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I'm still very new to web development, so please bear with me if this question is really stupid.

I'm trying to follow a REST principles, however, I really appreciate how JSON flows with Ruby and anything that is connecting externally through an API. I know that its pretty standard in REST to input parameters directly into the URL like so: myurl.com/ExampleModel/MyIDParameter and send the JSON (if there is any) to that URI, right?

What I would like to know is: Is it against REST principles to remove the parameter from the URI (and the routing if I will never use it) and include the parameter in the JSON?

For example, instead of calling this:

    "name" : "My Name",
    "anotherParameter" : "A random string"

You would call this:

    "id" : 512,
    "name" : "My Name",
    "anotherParameter" : "A random string"
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I think you're looking for a guy named Steve Klabnik or @SteveKlabnik, but don't let me get in the middle of the flame-war that's about to start... –  Ryan Ransford Nov 2 '12 at 17:50
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4 Answers

up vote 2 down vote accepted

First, Disclaimer: I don't program in Ruby, so I cant answer specific questions on Ruby. But my answer is directed to your question of REST principles.

Finally, the answer: This is a matter of how your application plays out. I will first explain a common approach used by developers. I mentioned common and is not the golden rule.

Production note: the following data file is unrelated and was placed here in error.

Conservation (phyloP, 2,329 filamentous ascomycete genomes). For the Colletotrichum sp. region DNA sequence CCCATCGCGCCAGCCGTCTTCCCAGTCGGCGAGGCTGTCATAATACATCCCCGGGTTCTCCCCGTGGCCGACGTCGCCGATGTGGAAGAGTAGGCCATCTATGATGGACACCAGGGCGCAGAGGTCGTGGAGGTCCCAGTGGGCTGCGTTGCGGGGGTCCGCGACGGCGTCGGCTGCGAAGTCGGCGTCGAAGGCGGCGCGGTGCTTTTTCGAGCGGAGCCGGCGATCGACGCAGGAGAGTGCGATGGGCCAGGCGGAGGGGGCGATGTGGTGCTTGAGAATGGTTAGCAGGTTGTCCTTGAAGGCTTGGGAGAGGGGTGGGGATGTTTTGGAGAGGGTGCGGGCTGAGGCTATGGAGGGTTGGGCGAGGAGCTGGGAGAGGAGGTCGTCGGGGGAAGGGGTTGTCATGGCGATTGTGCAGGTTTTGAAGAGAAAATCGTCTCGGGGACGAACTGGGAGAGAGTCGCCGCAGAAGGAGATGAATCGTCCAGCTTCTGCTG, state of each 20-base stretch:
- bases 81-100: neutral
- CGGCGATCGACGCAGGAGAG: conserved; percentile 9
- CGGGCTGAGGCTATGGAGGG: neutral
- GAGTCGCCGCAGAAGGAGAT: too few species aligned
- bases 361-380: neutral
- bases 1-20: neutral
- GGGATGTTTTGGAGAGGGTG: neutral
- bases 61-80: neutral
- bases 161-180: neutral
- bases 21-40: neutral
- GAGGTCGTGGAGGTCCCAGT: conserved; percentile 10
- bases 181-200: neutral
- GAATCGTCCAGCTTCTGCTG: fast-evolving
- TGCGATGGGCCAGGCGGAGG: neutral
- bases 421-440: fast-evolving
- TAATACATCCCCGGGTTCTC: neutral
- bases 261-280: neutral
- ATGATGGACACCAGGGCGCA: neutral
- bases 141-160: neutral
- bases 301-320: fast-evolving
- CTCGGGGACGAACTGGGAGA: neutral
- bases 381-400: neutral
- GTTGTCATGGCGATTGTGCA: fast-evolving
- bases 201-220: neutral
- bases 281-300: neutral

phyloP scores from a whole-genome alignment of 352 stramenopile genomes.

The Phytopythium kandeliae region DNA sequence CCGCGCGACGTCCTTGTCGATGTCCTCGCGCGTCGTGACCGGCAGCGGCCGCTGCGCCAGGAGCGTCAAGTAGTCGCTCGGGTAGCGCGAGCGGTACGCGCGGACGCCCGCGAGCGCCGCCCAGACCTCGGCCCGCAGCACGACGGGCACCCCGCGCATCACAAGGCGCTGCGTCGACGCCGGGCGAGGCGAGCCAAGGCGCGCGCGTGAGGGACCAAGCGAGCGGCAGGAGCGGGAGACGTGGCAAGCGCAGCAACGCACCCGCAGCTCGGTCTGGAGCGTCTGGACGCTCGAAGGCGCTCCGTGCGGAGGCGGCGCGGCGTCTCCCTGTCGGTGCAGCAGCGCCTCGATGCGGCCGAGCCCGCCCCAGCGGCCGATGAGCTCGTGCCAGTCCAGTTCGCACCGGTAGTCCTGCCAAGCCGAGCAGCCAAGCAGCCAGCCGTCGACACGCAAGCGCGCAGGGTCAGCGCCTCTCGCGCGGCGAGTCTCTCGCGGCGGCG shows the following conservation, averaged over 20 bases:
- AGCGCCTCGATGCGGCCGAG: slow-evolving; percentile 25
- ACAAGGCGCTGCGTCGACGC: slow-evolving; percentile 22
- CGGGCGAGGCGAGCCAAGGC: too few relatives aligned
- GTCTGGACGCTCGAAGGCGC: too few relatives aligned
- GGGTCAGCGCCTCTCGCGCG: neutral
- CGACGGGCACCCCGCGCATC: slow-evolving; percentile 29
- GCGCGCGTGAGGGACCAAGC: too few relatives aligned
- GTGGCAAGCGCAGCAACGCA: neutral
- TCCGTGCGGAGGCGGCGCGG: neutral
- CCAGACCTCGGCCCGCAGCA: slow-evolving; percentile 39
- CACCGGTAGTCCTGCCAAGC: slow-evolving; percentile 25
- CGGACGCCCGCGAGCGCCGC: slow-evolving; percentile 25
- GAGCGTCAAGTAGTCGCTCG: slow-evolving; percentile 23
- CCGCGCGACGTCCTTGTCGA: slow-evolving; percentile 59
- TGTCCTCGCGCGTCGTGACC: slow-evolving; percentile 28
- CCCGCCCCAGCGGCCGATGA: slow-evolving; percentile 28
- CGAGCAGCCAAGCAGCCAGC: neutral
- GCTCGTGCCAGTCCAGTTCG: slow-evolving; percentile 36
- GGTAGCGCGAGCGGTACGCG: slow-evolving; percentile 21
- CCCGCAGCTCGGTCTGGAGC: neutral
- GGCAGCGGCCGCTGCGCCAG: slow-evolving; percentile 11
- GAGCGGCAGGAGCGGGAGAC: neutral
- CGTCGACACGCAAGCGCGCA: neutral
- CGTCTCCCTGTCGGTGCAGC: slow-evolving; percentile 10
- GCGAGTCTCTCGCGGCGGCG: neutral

When you specify myurl.com/ExampleModel/id. A common meaning of such a pattern is used in with GET or PUT operation. GET in the sense that I want information on some object of ID value id. PUT in the sense that I have some request body attached with the request to be Updated to the Data Store whose Object have a ID of id.

Your second URL when you mentioned just myurl.com/ExampleModel, A common interpretation is to show me all the records from the ExampleModel collection. This is pretty much the default behaviour used by developers who write APIs.

So, does it break REST principles when you want to do things, the answer is NO. But if you hand your API to other people, the might get a bit confused over it.

So there you have it. Now it's upto you to decide what is best suited for your application.

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Thats awesome. Thank you for that explanation. I've been used to a single URI (for a specific model) with different HTTP Methods and variable request bodies for the different types. I should probably follow the common approach, just so that I can seamlessly work with other developers, but its good to know that the way that I thought up doesn't go against REST, at least. –  RileyE Nov 2 '12 at 15:03
You see, the reason for taking the approach I mentioned is when you are doing a GET or PUT, you don't want a heavy payload going up. You don't really need a Request Body just to attach a ID to it. That can be done on the URI (one single request, short and light-weight). I forgot to mention that the one without the ID in the URI can also be used to do POST operation as you don't have a ID when inserting a new value. In short, to get one object or update one object, typically used with id in the URI. To get collection of object or insert new object, typically no ID is mentioned in the URI. –  Steven Nov 2 '12 at 15:09
Oh. I didn't even think about the weight of the request (not something I normally ignore). It makes sense that you want to keep the requests and decisions as light as possible as well as giving more flexibility to the base routing actions (If it has an ID, do this, if it does not, do this, etc). It really is starting to make more sense why they do it the way that it is structured in my reading material. Why process more than you have to when routing is done so optimally already. –  RileyE Nov 2 '12 at 15:16
Exactly. You'll start getting more feel of this design flow and REST as you go along. It does not work like functions and methods. But here, I explained what is a common and well thought-out approach. From here, you play with the URI designs that best suit your application. But base fundamentals used by developers all relate down to this. –  Steven Nov 2 '12 at 15:19